Staring at a blank page staring back at me.
October 7, 2014
AS WRITERS, there are times when we must find ways to inspire ourselves.
Like every morning.
Go to work.
Stare at a blank page.
Fill it up with words.
Write a beginning.
Or a novel.
It doesn’t matter.
All need a beginning.
And an ending.
You lean back and wait for the Muse.
He’s on leave.
He ain’t coming.
And when he does, he has little to say.
When your mind is as blank as the page in front of you, you look elsewhere.
I look for the words of writers, old and new, who have struggled to find the write words for the right sentence, fought the battle, and fought it well.
What do have to tell me?
How can they help me jump-start another story?
Here are my favorite hard truths about writing.
Sylvia Path: Let me live, love, and say it well in a sentence.
Stephen King: You can, you should, and if you’re brave enough to start, you will.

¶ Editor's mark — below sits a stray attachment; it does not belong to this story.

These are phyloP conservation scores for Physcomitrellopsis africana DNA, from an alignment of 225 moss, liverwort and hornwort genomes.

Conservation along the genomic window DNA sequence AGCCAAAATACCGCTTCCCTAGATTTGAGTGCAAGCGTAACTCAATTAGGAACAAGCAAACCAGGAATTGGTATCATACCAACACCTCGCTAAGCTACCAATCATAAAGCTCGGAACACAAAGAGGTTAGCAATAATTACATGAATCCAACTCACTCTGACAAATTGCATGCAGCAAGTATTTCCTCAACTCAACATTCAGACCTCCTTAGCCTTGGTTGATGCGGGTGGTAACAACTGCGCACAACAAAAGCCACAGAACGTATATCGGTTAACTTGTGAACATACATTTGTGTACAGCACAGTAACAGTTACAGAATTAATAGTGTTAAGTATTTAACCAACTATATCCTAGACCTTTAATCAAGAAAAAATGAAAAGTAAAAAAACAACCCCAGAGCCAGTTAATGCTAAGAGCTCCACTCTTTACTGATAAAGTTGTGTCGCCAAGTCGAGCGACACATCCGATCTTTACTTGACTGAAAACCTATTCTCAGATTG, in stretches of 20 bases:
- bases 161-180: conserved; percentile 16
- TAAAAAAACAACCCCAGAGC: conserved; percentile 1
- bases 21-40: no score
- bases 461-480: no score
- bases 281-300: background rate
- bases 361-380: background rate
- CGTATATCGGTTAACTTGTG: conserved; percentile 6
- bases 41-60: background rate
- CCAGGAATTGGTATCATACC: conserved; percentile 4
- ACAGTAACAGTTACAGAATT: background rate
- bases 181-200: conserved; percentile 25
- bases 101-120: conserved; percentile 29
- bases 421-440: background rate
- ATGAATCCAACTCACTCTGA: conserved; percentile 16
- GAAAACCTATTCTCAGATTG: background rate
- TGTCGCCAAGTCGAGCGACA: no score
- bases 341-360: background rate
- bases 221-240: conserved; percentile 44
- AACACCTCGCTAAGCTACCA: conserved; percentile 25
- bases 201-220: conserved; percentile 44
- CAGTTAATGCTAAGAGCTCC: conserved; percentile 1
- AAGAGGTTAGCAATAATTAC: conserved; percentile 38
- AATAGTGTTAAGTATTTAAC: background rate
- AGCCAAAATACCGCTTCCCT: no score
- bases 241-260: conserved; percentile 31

Isaac Asimov: If my doctor told me I had only six minutes to live, I wouldn’t brood. I’d type a little faster.
Jack London: You can’t wait for inspiration. You have to go after it with a club.
James A. Michener: I love writing. I love the swirl and swing of words as they tangle with human emotions.
Stephen King: Description begins in the writer’s imagination, but should finish in the reader’s.
Richard Price: You don’t write about the horrors of war. No. You write about a kid’s burnt socks lying in the road.
Nathaniel Hawthorne: Easy reading is damn hard writing.
Frank Herbert: There is no real ending. It’s just the place where you stop the story.
G. K. Chesterton: A good novel tells the truth about its hero, but a bad novel tells us the truth about its author.
Isaac Asimov: I write for the same reason I breathe – because if I didn’t, I would die.
Sidney Sheldon: A blank piece of paper is God’s way of telling us how hard it is to be God.
Those are the words that get me going in the morning.
What are the thoughts that inspire you from one day to the next?